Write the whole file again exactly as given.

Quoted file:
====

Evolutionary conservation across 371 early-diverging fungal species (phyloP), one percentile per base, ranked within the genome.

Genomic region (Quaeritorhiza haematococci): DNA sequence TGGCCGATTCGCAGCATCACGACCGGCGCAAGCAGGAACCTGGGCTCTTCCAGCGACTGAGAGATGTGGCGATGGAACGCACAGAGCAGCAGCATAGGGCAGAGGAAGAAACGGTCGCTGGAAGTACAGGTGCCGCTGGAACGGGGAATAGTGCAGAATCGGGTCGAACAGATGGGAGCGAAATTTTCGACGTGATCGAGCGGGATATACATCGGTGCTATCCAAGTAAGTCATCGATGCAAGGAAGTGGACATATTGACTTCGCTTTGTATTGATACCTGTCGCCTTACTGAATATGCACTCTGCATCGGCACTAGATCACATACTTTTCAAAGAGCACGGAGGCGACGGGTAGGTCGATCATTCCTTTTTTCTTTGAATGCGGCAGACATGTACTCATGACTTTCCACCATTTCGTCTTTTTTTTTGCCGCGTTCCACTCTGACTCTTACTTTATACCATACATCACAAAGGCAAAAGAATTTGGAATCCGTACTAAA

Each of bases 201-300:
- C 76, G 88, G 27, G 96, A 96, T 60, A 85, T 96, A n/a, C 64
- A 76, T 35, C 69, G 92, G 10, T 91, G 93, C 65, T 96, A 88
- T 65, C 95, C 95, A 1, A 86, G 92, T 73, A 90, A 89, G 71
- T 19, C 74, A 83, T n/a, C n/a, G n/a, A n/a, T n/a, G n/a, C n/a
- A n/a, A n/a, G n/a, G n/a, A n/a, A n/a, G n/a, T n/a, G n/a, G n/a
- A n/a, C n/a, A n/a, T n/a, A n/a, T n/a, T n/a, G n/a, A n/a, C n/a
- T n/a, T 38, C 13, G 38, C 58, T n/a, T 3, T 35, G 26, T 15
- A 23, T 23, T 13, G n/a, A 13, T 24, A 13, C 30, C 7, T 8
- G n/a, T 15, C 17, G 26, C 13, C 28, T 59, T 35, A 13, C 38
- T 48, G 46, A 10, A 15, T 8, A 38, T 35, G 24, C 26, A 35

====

Evolutionary conservation across 371 early-diverging fungal species (phyloP), one percentile per base, ranked within the genome.

Genomic region (Quaeritorhiza haematococci): DNA sequence TGGCCGATTCGCAGCATCACGACCGGCGCAAGCAGGAACCTGGGCTCTTCCAGCGACTGAGAGATGTGGCGATGGAACGCACAGAGCAGCAGCATAGGGCAGAGGAAGAAACGGTCGCTGGAAGTACAGGTGCCGCTGGAACGGGGAATAGTGCAGAATCGGGTCGAACAGATGGGAGCGAAATTTTCGACGTGATCGAGCGGGATATACATCGGTGCTATCCAAGTAAGTCATCGATGCAAGGAAGTGGACATATTGACTTCGCTTTGTATTGATACCTGTCGCCTTACTGAATATGCACTCTGCATCGGCACTAGATCACATACTTTTCAAAGAGCACGGAGGCGACGGGTAGGTCGATCATTCCTTTTTTCTTTGAATGCGGCAGACATGTACTCATGACTTTCCACCATTTCGTCTTTTTTTTTGCCGCGTTCCACTCTGACTCTTACTTTATACCATACATCACAAAGGCAAAAGAATTTGGAATCCGTACTAAA

Each of bases 201-300:
- C 76, G 88, G 27, G 96, A 96, T 60, A 85, T 96, A n/a, C 64
- A 76, T 35, C 69, G 92, G 10, T 91, G 93, C 65, T 96, A 88
- T 65, C 95, C 95, A 1, A 86, G 92, T 73, A 90, A 89, G 71
- T 19, C 74, A 83, T n/a, C n/a, G n/a, A n/a, T n/a, G n/a, C n/a
- A n/a, A n/a, G n/a, G n/a, A n/a, A n/a, G n/a, T n/a, G n/a, G n/a
- A n/a, C n/a, A n/a, T n/a, A n/a, T n/a, T n/a, G n/a, A n/a, C n/a
- T n/a, T 38, C 13, G 38, C 58, T n/a, T 3, T 35, G 26, T 15
- A 23, T 23, T 13, G n/a, A 13, T 24, A 13, C 30, C 7, T 8
- G n/a, T 15, C 17, G 26, C 13, C 28, T 59, T 35, A 13, C 38
- T 48, G 46, A 10, A 15, T 8, A 38, T 35, G 24, C 26, A 35